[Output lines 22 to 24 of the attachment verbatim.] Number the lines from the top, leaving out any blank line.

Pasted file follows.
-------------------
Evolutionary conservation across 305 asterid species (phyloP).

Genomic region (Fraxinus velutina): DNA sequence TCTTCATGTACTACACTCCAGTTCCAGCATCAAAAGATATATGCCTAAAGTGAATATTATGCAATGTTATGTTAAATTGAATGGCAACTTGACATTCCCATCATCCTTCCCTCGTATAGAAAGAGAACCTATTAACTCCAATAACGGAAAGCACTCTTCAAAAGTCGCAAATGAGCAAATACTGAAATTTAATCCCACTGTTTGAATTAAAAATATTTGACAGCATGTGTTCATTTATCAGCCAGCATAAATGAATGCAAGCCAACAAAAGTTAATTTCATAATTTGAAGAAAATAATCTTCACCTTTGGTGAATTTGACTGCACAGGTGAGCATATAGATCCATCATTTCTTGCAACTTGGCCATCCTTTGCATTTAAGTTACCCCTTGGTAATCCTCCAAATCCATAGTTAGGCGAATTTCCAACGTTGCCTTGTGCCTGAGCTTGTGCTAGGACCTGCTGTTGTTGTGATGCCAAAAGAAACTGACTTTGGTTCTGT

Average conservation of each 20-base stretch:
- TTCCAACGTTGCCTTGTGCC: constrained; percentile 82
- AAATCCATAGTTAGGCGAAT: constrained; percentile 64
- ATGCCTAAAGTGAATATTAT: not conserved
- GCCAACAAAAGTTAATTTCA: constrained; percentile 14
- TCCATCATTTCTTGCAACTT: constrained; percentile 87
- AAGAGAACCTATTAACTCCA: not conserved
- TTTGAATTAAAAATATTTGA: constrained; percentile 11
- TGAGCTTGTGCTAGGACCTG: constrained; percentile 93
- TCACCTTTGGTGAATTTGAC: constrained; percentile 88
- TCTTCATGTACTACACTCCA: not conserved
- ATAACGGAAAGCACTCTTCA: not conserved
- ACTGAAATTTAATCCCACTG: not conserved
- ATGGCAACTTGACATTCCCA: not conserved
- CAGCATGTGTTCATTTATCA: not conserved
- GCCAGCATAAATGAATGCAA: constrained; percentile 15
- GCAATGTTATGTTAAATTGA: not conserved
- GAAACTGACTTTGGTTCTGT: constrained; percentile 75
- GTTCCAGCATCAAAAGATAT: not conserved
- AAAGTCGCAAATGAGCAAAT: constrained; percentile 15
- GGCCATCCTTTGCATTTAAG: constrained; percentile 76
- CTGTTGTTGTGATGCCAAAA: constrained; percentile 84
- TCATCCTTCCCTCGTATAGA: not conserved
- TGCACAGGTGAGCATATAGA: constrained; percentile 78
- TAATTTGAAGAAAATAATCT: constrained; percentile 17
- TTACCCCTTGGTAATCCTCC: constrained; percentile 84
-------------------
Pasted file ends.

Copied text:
- AAAGTCGCAAATGAGCAAAT: constrained; percentile 15
- GGCCATCCTTTGCATTTAAG: constrained; percentile 76
- CTGTTGTTGTGATGCCAAAA: constrained; percentile 84